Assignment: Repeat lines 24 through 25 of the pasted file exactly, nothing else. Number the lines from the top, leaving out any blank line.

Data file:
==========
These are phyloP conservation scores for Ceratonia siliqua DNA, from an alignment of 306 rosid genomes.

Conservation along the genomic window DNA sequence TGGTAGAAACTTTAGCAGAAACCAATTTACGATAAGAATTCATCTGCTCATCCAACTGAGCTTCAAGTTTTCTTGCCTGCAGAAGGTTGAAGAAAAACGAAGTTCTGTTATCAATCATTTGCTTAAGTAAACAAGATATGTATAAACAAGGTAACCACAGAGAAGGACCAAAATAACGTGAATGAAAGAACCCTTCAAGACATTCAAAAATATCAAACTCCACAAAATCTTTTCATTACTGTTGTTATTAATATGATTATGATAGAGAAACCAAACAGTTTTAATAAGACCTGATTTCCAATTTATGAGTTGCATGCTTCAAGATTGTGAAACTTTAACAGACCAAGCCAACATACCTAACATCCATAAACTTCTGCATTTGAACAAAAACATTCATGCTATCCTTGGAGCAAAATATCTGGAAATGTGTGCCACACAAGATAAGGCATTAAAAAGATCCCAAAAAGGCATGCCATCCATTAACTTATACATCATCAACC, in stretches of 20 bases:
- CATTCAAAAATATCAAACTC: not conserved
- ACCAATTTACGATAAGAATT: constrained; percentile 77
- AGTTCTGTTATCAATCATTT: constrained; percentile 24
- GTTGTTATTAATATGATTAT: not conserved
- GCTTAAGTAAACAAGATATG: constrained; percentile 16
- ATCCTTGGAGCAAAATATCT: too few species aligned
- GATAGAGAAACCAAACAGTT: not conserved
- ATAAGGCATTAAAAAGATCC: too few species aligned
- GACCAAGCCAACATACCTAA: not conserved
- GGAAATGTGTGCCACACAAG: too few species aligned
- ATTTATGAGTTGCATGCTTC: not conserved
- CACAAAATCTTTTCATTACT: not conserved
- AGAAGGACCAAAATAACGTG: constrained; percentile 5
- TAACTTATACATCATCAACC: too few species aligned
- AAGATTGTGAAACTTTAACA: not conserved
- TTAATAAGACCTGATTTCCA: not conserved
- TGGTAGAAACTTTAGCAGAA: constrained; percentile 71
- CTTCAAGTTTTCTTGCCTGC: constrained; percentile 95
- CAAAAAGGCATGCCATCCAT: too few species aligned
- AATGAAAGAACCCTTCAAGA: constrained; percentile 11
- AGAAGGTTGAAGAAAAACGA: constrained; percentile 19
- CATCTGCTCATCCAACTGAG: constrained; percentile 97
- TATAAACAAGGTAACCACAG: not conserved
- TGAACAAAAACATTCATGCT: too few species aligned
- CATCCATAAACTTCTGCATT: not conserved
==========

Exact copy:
- CATCTGCTCATCCAACTGAG: constrained; percentile 97
- TATAAACAAGGTAACCACAG: not conserved